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‘Beyond the Scope’ of the UDRP

Not all domain name disputes are appropriate for resolution under the Uniform Domain Name Dispute Resolution Policy (UDRP).

While the UDRP is clearly the “go-to” legal tool for trademark owners pursuing cybersquatters, some disputes are about larger—or different—issues than the UDRP was designed to address.

As stated in WIPO’s Overview:

Depending on the facts and circumstances of a particular case, and irrespective of whether the parties may also be engaged in court litigation, in some instances (e.g., complex business or contractual disputes) panels have tended to deny the case not on the UDRP merits but on the narrow grounds that the dispute between the parties exceeds the relatively limited “cybersquatting” scope of the UDRP, and would be more appropriately addressed by a court of competent jurisdiction.

‘Contractual and Trademark Dispute’

A UDRP panel addressed this exact issue in a dispute over the domain name <lamborghini-store.com>. The UDRP complaint was filed by the owner of the trademark TONINO LAMBORGHINI “in numerous countries all over the world” for use in connection with, among other things, cell phones, according to the decision.

The respondent in the case claimed, “that he is an official dealer of the Complainant through an authorization letter from the Complainant’s licensee.”

While the panel had no problem finding the disputed domain name <lamborghini-store.com> confusingly similar to the TONINO LAMBORGHINI trademark (the first element of the UDRP), the panel had concerns about even addressing the second and third elements of the UDRP (that is, whether the registrant had rights or legitimate interests in the domain name; and whether the registrant registered and used the domain name in bad faith).

As a result, the panel wrote:

The Panel notes that this dispute seems to be part of a contractual and trademark dispute that is outside the scope of the Policy. In this case, it is not clear whether or not the Respondent was an authorized agent of the Complainant or of a licensee of the Complainant when it registered the disputed domain name in 2015. The Respondent has submitted several contract and authorization letters which do not clarify this. It is beyond the scope of the Policy to interpret agreements between the Parties or to determine whether they have breached the Complainant’s trademark.

Therefore, the panel dismissed the complaint, allowing the registrant to retain the domain name.

Complex Facts, Breaches of Contract, and Business Relationships

The conclusion in the LAMBORGHINI case—that the dispute was “beyond the scope” or “outside the scope” of the UDRP—has appeared repeatedly in UDRP decisions through the years.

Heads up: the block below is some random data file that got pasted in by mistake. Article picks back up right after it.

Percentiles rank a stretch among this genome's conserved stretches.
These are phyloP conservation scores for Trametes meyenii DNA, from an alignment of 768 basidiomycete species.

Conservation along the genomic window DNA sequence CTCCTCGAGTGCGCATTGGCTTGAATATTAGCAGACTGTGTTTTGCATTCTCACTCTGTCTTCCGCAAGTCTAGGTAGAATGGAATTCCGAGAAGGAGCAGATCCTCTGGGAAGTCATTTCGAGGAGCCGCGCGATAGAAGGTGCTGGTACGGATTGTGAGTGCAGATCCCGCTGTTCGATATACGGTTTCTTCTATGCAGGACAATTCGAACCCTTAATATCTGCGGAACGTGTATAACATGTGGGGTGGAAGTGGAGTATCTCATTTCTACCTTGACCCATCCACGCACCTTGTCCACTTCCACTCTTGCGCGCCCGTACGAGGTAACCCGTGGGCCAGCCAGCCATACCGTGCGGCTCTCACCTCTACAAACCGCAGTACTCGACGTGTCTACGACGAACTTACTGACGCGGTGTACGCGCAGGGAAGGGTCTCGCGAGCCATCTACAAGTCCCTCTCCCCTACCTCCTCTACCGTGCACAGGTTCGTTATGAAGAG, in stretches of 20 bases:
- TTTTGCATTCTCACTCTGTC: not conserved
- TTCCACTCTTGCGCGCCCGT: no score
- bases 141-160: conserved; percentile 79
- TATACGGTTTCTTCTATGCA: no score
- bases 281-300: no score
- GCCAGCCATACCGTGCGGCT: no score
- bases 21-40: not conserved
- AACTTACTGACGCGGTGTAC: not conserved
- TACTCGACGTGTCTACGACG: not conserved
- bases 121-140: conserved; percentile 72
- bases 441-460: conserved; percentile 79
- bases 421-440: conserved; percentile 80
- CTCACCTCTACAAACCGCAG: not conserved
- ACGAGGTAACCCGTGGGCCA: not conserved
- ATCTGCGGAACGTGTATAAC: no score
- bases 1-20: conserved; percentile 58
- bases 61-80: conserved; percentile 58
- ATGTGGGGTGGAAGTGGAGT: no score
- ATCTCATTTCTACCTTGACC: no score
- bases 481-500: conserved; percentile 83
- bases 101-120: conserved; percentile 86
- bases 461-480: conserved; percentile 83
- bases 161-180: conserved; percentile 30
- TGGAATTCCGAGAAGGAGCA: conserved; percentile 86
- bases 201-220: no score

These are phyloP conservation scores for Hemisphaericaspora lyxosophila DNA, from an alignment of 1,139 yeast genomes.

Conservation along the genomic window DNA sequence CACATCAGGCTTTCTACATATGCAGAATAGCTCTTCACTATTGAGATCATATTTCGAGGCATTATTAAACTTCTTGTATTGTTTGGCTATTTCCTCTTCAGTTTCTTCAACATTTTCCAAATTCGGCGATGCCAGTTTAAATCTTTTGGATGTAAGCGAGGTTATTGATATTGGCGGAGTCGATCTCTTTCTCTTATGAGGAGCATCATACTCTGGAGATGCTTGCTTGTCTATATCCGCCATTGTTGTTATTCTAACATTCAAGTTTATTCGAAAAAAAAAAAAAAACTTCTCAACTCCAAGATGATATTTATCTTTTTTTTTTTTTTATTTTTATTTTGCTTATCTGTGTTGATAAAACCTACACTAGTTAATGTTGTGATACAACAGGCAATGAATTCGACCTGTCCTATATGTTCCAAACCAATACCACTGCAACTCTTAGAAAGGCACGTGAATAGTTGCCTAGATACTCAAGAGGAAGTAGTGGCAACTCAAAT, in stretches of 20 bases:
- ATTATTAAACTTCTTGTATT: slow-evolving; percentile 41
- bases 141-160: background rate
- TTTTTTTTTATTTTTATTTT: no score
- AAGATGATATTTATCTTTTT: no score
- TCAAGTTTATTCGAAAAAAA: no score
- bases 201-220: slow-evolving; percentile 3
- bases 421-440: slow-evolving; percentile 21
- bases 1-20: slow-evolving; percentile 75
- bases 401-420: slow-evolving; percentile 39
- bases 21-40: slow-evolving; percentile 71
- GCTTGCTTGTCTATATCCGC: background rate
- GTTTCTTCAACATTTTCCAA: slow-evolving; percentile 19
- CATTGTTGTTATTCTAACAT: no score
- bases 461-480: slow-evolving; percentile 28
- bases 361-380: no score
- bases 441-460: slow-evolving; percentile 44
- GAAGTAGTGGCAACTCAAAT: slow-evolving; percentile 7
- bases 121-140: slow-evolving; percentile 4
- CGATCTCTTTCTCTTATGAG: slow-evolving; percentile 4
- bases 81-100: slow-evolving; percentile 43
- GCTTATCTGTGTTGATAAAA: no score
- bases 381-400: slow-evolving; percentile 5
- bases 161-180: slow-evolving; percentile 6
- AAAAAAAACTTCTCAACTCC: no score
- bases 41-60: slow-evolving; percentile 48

For example:

  • A very early UDRP decision raised interesting issues, including a discussion about two criminal cases in Estonia related to a possible unlawful transfer of the disputed domain name <aquastel.com>. “Under these proceedings the complete correct facts can probably not be proved,” the panel wrote, also noting that it “cannot know on this record the full extent of the relationship between the parties.” Thus, the panel allowed the registrant to keep the domain name because the “case is much more complex, factual and judicial than the domain name disputes suitably solved under the Policy.”
  • In another early UDRP decision, involving the domain name <thethread.com>, the respondent was actually a co-founder of the company that filed the UDRP complaint and purchased the domain name “on the Complainant’s behalf” but in the respondent’s own name. The dispute arose after the respondent resigned. “[T]his is not a garden-variety cybersquatting case,” the panel wrote. “In fact, it is not a cybersquatting case at all. Rather, this appears to be a breach of contract and breach of fiduciary duty dispute between former partners.”
  • Similarly, another UDRP decision referred to “a long term business relationship” between the complainant and respondent, which “has evidently now unravelled,” resulting in other (non-UDRP) proceedings between the parties. So, the panel terminated the case, writing: “In light of the existence of the parallel litigation, and the complex factual matrix which underlies the dispute and which has not been fully disclosed, the Panel finds that this Complaint is beyond the scope of the Policy at the present time.”

Think Before Filing

Of course, just because a dispute is complicated doesn’t necessarily mean that it’s not suitable for the UDRP. But, as these cases demonstrate, when the issues between the parties involve criminal allegation, contractual disputes or other litigation, a UDRP panel may decline to issue a decision on the merits of the case. (The parties may then choose to go to court for a legal resolution.)

Importantly, complicated cases of any kind are typically not appropriate for disputes under the Uniform Rapid Suspension System (URS), a different dispute policy that applies primarily to the “new” gTLDs. The URS itself makes clear that it is “not intended for use in any proceedings with open questions of fact, but only clear cases of trademark abuse.”

A trademark owner thinking about filing a UDRP complaint should consider whether the issues in dispute are “beyond the scope” of the policy, to ensure that its time and financial resources are spent in the proper forum.

By Doug Isenberg, Attorney & Founder of The GigaLaw Firm

Learn more by visiting The GigaLaw Firm website. Doug Isenberg also maintains a blog here.

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